Working with a farm in Wales, Meindertsma made items of clothing from each sheep. One sheep's wool, one item. Meindertsma met the sheep and each item is respectfully accompanied by said sheep's ear tag, his or her biography and any prizes or awards the sheep might have won. There is therefore an intimate relationship with the processes at each stage of the making of the pieces. She gives us a connection with the source of the item, respect for the craft and the animal.
Meindertsma is also well-known for the stunning creation of the giant hand knitted rug pictured below.
The rug was hand knitted using enormous custom made needles. The rugs are commissioned by the number of sheep used in their making. If you go to her website you'll find some lovely old instructions for sheering sheep, spinning wool and knitting.
So what's the pig connection? Well. Christien has now moved onto another brilliantly clever project. This is her book - the fascinating and true story of pig 05049.Here are all the parts pig 05049 was divided into...

Her book follows the journey of those parts - how they were used and how far they travelled.

Having also shown equal ingenuity with her photographic projects, whichever subject Christien Meindertsma approaches, she applies clarity of thought, and executes each project with respect and precision. The respect I speak of is of time, connection, patience. The obvious love of the sheep and the important wool they provide for us, not just for her knitted pieces but every day in so many other ways.

With regard to the journey of the pig, it makes us reflect, surprises us... makes us question the demands we put on that animal. Is it impressive and ghoulishly fascinating or does it upset us?

There is great dignity to these little digs in the ribs that she gives us. Is it because of her obviously genteel 'slow movement' techniques? Whatever the subject might be, we don't feel shocked or scandalised. We are courteously asked by a careful artisan, prompting us to simply admire her beautiful work then to quietly answer the questions it raises in our own time.

Wednesday, 20 February 2008


When I was a silly, frilly, deeply dippy young thing (in my 20's, not 'the' 20's) I knitted on my daily tube journey to glorious Sunny Soho - my very own shiny, spangly, sprinkly, happy clappy City of Adventure. I collected tank tops, (I had a label called Elvis' Tank Top Shop) wore bobble hats, scarves and specs... School children asked me what I was doing, older people would give me sly smiles... young-ish people knitting wasn't a regular sight then (the tasteful 80's).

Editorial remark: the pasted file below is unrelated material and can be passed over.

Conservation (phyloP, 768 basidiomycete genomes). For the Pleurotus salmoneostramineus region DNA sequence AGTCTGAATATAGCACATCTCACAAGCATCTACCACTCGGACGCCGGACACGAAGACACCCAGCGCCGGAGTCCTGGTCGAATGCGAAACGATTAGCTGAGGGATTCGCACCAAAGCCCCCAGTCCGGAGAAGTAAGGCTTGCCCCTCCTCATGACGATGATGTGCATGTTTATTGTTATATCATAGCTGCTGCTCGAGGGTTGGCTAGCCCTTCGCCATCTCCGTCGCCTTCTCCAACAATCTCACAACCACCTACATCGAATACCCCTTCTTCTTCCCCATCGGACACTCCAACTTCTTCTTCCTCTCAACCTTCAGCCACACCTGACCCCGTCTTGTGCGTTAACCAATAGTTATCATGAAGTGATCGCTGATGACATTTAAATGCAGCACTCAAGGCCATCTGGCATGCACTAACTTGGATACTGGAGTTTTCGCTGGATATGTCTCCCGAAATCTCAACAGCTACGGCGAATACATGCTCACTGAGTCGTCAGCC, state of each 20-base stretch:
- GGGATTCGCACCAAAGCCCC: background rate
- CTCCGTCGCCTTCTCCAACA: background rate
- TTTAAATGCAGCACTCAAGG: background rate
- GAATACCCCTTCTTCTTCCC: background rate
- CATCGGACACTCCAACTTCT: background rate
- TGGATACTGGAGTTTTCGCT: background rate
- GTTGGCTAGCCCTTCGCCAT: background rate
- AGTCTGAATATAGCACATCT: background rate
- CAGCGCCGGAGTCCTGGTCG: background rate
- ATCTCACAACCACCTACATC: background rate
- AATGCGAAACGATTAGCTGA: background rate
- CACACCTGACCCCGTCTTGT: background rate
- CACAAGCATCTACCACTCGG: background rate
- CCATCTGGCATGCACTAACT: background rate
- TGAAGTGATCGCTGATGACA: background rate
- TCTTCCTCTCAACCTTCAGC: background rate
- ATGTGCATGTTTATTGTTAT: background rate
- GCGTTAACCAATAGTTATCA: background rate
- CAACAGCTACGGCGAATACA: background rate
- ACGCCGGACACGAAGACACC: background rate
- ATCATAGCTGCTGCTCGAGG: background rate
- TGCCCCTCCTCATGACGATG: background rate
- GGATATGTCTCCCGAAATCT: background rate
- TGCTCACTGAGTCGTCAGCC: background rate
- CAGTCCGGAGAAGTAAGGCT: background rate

(portraits above - chris tubbs for elle decration)

Whilst at St Martin's I knitted album covers and got told off (t'wasn't serious typography). So when I left.... I knitted a cover for my hoover.... for a fetish edition of Time Out magazine.
(hoover photo - Neil Juggins)

There were fluffy, but oh-so-irritating, pinch-me-tease-me-itch-me easter bonnets also made for Time Out. They were really quite creepy. Erm - then there were giant fairisle canvases, giant knitted road signs... and so on.

(masks shown to make kittypinkstars giggle)

This Christmas I keenly undertook my new mum responsibilities and dusted off the old needles. I started to knit bunting. I thought - what a great new family tradition. As my daughter grows older, she can add to it... It'll grow as we grow as a family and each year our memories will stretch across another little bit of our home... Then my partner walked in and asked why I'd strung my knickers across our ceiling.
(masks shown to make kittypinkstars giggle)

So - I'm not a natural born knitter.

Over the next few entries I'm going to blog about some people who can knit very well indeed. And in the meantime, here's some of the many splendid varieties of wonderful woolly eye candy:
knitted cars - tim walker - for vogue

Knitted-look ceramics by Madieke Fleuren (above & below).
Found on the bloesem blog

Ruth Cross knitted chair (above)

berber inspired necklace (above) - maria ribeiro

allyson mitchell installation above - found via eclectic gipsy

above & below - hilarious stitchmcyarnpants blog

Monday, 4 February 2008

AIDS quilts

These amazing AIDS quilts were on display at a gay festival in Barcelona last Spring. I find them heart-breakingly sad, but nevertheless stunning. They're frequently quite vibrant and riotous and their creativity is often used as a celebration of people's lives.
I hear they're becoming less popular because they're perceived to be mournful and sad. Of course it's true, they're a reminder of something awful and are a part of the process of grief for many of the makers. Yet I can't help but find the colour, variety, and amazing imagery to be positive (naively, perhaps?). The memories, planning, time and love that's gone into making them is surely a beautiful and wonderful thing.
To me they're a valuable and important part of textile history and I'd like to try and create a small visual library of them to pop on here every now and again, so if anyone wants to send me any - please do.